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Dr. Danelle Guillory – How OnlineMedEd Can Be a Gamechanger in DEI

Danelle Guillory, MD, PhD, MPA Danelle Guillory, MD, PhD, MPA

Welcome to the OME Gamechanger Series. The overarching goal of this series is to highlight an important aspect of medical education and how OME plans to make a difference. Each month, an academic expert and member of the OME team will share how OME is connected to the bigger picture through their eyes. For this first installment, we’ll focus on the experts themselves and what inspires them about OME.

At OnlineMedEd, we believe improving patient care starts by transforming learning in and out of the classroom.  We help faculty and institutions by providing medical teaching resources that enable easier teaching, reinforcement and learning of crucial foundations so faculty can build stronger medical professionals, institutions can expand their impact, and students can transform memorization into knowledge. The result is a more empathetic and prepared generation of healthcare professionals, which has the downstream impact of improving millions of lives through great patient care.

About Me and My Role at OME

I am the Director of Diversity, Equity, and Inclusion at OnlineMedEd. Every day in my role, I work to increase representation, reduce bias, and increase the feeling of belonging in health care to ultimately create better providers to improve health equity!

I’ve been working to eliminate health disparities to achieve health equity for over 15 years. My passion for this work began long before attending medical school. I didn’t have the terminology for it back then, but I knew it wasn’t fair that some of my family and members of my community had poorer health and fewer choices in health care compared to others. While in medical school, I became dedicated to improving equity as my life’s work. As a physician, I would have been changing the world one person at a time — but reimagining medical education has the potential to positively impact millions!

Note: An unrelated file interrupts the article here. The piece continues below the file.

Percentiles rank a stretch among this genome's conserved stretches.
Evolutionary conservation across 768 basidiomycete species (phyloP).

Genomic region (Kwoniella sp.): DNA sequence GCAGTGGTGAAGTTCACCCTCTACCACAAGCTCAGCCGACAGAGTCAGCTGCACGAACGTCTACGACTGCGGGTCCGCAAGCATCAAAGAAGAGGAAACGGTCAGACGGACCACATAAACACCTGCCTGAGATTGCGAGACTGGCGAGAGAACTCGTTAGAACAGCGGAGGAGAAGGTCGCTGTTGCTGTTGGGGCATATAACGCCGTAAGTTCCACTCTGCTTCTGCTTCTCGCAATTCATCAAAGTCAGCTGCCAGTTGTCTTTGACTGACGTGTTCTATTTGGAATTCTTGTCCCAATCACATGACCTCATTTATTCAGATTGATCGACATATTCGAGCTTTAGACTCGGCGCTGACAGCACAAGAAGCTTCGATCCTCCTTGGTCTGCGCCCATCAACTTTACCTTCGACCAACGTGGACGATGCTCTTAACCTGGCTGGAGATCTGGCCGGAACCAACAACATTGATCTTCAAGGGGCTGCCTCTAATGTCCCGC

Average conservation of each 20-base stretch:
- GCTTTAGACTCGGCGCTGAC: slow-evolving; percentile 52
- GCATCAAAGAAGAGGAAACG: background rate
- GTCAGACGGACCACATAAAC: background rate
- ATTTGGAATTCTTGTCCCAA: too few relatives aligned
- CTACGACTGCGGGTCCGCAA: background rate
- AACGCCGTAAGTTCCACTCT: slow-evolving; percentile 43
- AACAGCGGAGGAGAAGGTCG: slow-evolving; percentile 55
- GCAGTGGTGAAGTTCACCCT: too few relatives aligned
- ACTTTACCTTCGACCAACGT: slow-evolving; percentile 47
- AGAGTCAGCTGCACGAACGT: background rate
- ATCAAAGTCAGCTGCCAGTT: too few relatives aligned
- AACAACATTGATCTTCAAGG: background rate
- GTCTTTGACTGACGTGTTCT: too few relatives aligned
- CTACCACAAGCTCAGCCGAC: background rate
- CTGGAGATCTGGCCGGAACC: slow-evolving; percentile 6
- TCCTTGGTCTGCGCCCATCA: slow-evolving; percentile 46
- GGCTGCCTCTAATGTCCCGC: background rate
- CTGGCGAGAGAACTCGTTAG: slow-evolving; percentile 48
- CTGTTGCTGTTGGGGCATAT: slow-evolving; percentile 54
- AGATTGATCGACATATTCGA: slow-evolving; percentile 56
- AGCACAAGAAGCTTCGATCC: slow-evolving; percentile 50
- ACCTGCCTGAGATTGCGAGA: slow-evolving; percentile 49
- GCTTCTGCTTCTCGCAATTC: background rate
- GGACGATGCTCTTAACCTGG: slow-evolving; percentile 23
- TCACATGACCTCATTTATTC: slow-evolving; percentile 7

While in medical school, I became dedicated to improving equity as my life’s work.

As DEI champions, we do face challenges. I know how it feels to be expected to make a big impact in DEI without getting the necessary support or resources to make meaningful, sustainable change. In my current role, however, I support both faculty and learners, with a focus on ensuring that medical education content is written and evaluated through a lens of health equity. I work to encourage student and faculty engagement in DEI initiatives, assess and improve learner outcomes, and support effective approaches to teaching and learning.

What DEI Means to Me, And How It Intersects with Health Equity

Diversity is the representation of different social identities. Equity is a behavior — making sure there are policies and procedures in place for fair treatment. Inclusion is a feeling of belonging — an emotional outcome that everyone wants at their organization.

Simply put, health equity is achieved when everyone has an equal opportunity to live the healthiest life possible! Addressing health equity involves improving equity, cultural humility, representation in medicine, and increasing the sense of belonging among members of marginalized groups once they get a seat at the table. It also involves addressing both structural and social determinants of health — all those factors upstream from the health care system that impact a person’s health. So it’s bigger than just one thing — all elements of DEI must be present in order to achieve health equity.

The Importance of Increasing Representation and Health Equity in Medical Education

The bottom line is that increasing the diversity of the physician workforce positively impacts patient care. Mounting evidence suggests when physicians and patients share the same race or ethnicity, this improves time spent together, medication adherence, shared decision-making, wait times for treatment, cholesterol screening, patient understanding of cancer risk, and patient perceptions of treatment decisions.  While we are working to improve representation in medicine, which is taking considerable time, we can concurrently work to create existing providers with cultural humility.

Commonly used medical education materials lack diversity in patient cases and frequently perpetuate negative racial and ethnic stereotypes. At the individual learner level, students who are underrepresented in medicine are at greater risk of poor personal well-being, increased stress, depression, and anxiety, and they report that their race and/or ethnicity adversely affect their medical school experience.

If you’d like to learn more about evaluating educational content through a health equity lens, check out this webinar.

Why I’m Excited to Work with Institutions

I’m so excited to begin collaborating with institutions — getting to know DEI champions, learning some of their pain points, and identifying opportunities for ways OME can address those needs.

If you’re like me and want to make a collective impact on DEI in medical education, let’s connect. Click here to start a conversation.